Voriconazole is an antifungal triazole that is the first-line agent for treatment of invasive aspergillosis. It is metabolized by CYP2C19, CYP2C9, and CYP3A4 and demonstrates wide interpatient variability in serum concentrations. Polymorphisms in CYP2C19 contribute to variability in voriconazole pharmacokinetics. Here, evidence is examined for the use of voriconazole therapeutic drug monitoring (TDM) and the role of CYP2C19 genotyping in voriconazole dosing. The majority of studies exploring the impact of voriconazole TDM on efficacy and safety have found TDM to be beneficial. However, most of these studies are observational, with only one being a randomized controlled trial. High-volume multicenter randomized controlled trials of TDM are currently not available to support definitive guidelines. There is a significant relationship in healthy volunteers between CYP2C19 genotype and voriconazole pharmacokinetics, but this association is markedly less visible in actual patients. While CYP2C19 genotype data may explain variability of voriconazole serum levels, they alone are not sufficient to guide initial dosing. The timeliness of availability of CYP2C19 genotype data in treatment of individual patients also remains challenging. Additional studies are needed before implementation of CYP2C19 genotyping for voriconazole dosing into routine clinical care.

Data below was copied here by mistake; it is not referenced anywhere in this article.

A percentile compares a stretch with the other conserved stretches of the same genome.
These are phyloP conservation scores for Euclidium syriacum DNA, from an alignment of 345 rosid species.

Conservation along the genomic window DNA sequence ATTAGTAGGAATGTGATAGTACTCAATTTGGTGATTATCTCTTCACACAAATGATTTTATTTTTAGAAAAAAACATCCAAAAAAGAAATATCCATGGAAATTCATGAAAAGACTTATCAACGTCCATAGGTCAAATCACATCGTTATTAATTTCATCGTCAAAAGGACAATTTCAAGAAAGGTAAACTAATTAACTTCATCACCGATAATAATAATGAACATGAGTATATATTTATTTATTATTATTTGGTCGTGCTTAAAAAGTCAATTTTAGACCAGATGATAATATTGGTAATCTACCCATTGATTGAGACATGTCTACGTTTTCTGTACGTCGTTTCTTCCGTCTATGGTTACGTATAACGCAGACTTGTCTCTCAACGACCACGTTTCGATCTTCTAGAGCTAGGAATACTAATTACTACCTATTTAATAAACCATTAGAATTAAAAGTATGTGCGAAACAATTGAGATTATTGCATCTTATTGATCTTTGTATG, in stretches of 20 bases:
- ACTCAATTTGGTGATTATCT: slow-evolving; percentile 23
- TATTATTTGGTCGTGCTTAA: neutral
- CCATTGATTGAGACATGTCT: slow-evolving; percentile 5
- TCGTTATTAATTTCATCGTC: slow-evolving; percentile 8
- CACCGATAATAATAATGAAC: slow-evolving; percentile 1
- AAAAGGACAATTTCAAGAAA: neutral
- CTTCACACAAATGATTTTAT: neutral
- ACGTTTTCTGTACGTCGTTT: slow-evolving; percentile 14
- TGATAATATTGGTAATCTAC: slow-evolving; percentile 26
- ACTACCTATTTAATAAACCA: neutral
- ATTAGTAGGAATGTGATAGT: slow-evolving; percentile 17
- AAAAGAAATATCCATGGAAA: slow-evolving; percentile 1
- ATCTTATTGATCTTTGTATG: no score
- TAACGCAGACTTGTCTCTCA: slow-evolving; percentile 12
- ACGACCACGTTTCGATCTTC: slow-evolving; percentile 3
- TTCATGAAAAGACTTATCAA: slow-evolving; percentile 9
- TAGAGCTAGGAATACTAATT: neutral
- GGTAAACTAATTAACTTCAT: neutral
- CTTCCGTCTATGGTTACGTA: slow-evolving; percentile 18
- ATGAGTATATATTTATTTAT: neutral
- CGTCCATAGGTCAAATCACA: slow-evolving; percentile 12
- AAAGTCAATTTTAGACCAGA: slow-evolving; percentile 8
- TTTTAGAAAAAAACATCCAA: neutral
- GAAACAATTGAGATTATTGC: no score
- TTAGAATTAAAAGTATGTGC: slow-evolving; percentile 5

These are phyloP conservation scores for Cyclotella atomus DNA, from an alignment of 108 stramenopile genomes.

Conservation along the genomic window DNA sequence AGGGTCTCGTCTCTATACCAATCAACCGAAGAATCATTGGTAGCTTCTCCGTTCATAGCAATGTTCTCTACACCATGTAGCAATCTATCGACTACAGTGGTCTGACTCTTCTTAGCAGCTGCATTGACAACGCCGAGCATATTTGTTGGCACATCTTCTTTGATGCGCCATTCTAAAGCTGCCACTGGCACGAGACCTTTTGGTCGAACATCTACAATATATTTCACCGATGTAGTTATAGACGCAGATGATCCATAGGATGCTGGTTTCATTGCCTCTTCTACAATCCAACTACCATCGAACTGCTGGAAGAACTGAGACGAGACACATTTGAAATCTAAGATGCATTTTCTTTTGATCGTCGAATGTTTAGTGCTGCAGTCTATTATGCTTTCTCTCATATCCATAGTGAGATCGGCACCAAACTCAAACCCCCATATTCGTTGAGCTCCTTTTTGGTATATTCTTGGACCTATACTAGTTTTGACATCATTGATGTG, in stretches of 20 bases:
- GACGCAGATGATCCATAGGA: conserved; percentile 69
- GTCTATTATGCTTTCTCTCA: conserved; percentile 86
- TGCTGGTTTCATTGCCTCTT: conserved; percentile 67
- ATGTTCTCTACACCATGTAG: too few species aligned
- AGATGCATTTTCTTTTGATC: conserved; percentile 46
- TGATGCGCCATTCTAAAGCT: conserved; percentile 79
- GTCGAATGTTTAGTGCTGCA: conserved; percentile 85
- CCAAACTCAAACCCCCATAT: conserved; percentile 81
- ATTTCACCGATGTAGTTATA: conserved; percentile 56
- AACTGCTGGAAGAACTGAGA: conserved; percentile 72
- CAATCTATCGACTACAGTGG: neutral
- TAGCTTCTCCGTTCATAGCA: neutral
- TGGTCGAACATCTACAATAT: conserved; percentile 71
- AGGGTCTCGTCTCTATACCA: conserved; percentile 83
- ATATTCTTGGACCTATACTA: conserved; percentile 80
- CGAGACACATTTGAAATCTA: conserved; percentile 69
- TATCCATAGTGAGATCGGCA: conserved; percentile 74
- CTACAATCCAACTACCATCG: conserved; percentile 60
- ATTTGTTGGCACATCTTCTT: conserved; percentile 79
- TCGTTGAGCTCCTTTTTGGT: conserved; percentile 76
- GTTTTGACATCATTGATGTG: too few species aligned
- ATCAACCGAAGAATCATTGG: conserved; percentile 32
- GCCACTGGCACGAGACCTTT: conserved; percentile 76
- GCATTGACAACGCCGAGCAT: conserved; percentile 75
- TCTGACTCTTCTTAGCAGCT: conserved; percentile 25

|Number of pages||14|
|Journal||Current Fungal Infection Reports|
|State||Published - 1 Jun 2015|